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(UK) Belfast: Mom pleads for school place for autistic 6y.o. son

July 20, 2023, Belfast: Distressed Belfast mum begs Education Authority to find her autistic son a school

A mother from north Belfast is pleading with the Education Authority to help find her six-year-old autistic son a school before the term begins in September.

while all of his friends have been allocated, Aaron Russell-Lytle has no school to go to as things stand, place.

His mum, Tami, is pregnant. She wants the best for Aaron and breaks down in tears over her battle to find a place in a suitable school for her child.

It’s a scenario being played out in many homes across Northern Ireland as the Education Authority struggles to find suitable places, in the right environment, for children with special educational needs (SEN).

Thousands of children are moving school. Those heading to mainstream schools will have known since the end of April where they are heading.

But it’s the most vulnerable — the families who need the security of knowing where their children will be attending school — who are the ones left to fight for places.

“I just don’t know what to do,” said Tami.

“Aaron has been through P1 and P2 at Greenwood, which only goes to P2. I knew he would have to move, but surely the Education Authority did as well?...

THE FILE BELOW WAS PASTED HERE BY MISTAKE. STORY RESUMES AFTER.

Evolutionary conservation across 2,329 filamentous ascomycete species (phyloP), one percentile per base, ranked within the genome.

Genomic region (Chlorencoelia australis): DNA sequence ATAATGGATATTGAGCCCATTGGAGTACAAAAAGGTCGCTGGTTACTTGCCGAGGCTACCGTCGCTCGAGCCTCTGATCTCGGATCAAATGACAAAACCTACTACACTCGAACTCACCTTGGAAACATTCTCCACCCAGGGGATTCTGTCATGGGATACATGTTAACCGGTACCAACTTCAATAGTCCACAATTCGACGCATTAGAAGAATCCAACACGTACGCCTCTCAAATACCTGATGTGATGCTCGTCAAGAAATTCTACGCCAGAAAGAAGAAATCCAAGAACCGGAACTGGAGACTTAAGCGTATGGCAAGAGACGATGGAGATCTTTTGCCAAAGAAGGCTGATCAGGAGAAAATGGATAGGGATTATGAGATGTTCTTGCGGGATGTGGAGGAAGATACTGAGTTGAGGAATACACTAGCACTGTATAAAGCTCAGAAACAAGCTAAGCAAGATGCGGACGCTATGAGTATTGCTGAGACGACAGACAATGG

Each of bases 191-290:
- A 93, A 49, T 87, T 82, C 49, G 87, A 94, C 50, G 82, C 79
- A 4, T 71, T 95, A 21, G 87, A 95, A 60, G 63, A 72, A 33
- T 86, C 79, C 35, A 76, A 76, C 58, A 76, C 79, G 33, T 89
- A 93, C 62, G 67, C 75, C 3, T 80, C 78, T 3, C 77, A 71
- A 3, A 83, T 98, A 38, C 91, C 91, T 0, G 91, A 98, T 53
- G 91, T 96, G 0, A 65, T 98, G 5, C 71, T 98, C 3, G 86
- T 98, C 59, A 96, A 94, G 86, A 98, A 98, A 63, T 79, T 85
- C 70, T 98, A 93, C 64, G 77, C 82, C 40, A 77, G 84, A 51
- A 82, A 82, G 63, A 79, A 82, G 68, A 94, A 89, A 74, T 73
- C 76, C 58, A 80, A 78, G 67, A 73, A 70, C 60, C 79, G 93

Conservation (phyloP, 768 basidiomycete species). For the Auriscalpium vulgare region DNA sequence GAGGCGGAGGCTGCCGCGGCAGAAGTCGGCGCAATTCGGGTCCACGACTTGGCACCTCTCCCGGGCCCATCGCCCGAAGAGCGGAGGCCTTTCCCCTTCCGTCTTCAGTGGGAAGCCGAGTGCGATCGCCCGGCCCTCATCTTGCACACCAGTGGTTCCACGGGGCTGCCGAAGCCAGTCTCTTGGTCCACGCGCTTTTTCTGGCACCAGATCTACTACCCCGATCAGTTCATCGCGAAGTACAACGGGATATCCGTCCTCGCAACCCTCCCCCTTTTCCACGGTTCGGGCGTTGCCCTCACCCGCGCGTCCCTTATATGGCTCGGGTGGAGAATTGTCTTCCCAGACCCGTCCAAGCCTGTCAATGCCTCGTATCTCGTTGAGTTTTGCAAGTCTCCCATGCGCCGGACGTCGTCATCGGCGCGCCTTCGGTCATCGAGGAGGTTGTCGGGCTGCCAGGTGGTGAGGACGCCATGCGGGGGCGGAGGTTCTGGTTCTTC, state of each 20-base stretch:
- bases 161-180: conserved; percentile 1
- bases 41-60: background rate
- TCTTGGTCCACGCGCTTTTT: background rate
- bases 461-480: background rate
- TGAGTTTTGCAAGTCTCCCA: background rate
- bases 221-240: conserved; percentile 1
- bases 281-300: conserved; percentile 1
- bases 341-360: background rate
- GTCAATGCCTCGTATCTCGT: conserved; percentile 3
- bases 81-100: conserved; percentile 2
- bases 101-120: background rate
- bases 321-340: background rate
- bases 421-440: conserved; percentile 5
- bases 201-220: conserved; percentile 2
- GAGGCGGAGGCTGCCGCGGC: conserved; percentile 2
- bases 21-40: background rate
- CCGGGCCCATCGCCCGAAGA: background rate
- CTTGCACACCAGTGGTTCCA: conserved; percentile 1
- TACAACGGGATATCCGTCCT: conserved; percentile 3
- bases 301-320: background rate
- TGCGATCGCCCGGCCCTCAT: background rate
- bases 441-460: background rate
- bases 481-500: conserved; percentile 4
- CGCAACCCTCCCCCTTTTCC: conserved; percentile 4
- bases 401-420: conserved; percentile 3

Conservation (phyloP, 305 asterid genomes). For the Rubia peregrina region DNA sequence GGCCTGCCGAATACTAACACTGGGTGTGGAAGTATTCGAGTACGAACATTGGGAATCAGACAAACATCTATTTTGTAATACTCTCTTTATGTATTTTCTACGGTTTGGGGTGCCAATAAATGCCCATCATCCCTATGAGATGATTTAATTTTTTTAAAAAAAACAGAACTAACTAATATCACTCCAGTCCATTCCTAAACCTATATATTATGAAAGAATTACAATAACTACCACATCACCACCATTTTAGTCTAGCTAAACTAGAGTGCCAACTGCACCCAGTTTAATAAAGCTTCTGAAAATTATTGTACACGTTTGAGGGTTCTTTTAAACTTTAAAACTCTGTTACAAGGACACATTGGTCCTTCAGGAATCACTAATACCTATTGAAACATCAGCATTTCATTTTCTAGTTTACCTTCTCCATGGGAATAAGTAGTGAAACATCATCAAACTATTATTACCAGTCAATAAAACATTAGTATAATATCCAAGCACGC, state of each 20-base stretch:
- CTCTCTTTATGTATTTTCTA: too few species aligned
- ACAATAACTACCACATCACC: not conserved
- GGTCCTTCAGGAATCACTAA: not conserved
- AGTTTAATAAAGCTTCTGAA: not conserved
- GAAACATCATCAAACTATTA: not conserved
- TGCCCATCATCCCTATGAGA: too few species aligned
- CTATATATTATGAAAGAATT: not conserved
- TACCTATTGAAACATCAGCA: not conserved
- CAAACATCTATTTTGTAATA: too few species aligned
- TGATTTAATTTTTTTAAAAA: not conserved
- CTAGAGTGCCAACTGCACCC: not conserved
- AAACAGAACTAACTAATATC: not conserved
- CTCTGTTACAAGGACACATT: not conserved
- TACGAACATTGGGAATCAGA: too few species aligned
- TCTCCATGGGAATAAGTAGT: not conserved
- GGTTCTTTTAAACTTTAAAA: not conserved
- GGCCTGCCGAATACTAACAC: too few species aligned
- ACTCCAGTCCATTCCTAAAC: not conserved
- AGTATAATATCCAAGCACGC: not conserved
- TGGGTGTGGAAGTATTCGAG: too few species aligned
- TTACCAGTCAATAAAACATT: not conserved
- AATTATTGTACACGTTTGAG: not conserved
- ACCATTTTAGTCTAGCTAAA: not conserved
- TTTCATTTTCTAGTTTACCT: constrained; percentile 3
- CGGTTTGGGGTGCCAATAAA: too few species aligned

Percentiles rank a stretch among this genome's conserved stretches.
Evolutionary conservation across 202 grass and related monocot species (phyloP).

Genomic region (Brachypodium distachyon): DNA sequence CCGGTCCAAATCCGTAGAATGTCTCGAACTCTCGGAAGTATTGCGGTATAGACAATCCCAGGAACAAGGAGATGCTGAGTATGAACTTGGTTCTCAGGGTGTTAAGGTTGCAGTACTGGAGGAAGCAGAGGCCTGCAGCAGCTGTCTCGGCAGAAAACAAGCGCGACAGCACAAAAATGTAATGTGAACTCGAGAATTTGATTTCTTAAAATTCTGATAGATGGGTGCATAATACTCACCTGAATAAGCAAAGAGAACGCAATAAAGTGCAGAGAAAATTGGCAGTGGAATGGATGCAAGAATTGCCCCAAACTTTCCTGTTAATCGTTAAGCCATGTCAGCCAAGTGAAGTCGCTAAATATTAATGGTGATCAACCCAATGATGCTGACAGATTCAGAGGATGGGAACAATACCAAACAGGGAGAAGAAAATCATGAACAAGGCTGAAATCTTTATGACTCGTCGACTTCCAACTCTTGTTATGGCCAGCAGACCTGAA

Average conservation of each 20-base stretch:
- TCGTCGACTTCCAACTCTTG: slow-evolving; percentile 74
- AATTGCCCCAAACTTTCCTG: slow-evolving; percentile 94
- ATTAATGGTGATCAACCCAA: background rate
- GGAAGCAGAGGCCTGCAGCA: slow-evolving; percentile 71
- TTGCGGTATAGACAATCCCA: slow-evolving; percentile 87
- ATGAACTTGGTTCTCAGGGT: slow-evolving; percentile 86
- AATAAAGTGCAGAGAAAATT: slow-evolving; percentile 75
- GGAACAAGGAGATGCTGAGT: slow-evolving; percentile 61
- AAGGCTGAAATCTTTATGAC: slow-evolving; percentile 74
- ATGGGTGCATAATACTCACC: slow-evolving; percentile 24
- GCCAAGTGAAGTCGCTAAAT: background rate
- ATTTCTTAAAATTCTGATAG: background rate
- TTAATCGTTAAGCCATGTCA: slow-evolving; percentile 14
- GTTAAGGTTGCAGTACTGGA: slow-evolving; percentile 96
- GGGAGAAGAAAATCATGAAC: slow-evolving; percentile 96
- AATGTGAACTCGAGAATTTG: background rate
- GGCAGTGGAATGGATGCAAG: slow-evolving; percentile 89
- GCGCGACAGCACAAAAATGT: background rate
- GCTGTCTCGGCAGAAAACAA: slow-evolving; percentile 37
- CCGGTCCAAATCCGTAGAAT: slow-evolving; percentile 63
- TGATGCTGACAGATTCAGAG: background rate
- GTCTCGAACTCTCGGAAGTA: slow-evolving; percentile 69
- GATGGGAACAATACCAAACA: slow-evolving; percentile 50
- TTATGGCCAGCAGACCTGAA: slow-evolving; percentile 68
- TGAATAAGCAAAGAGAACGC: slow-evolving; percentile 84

“It’s hard to understand why I’ve been left in this position,” she added. “I have applied to seven schools for places for Aaron but there are none available. I’ve had to do all of that on my own and I don’t really know where else to turn.

“Worst case scenario, if there is no place at a school for Aaron by September, I’ll have to consider leaving my job to school him at home, but I can’t really do that either.

“Aaron needs to learn that independence in the right environment. He deserves that chance as much as anyone else. I need my job. There’s nowhere left and there’s no point in Aaron going into a school where he will be stressed and he will cause stress.

“They (EA) have recommended three schools but they’re mainstream and Aaron will not cope in a mainstream class of more than six. I only have one month left.

“This is everyday for me,” said Tami. “Whenever Aaron left Greenwood his friends were talking about where they would be going to school, asking him where he was going. I couldn’t tell him so he couldn’t tell them and it has been difficult.

“I’m left doing the EA’s job for them, phoning schools to see if he can get a place. So far there’s nothing at all. I’m pregnant. This isn’t good enough. The stress is with me from the moment I wake to the moment I go to sleep. This isn’t what I need at the minute. “There should have been something in place to deal with the number of children needing specialist places long before now….


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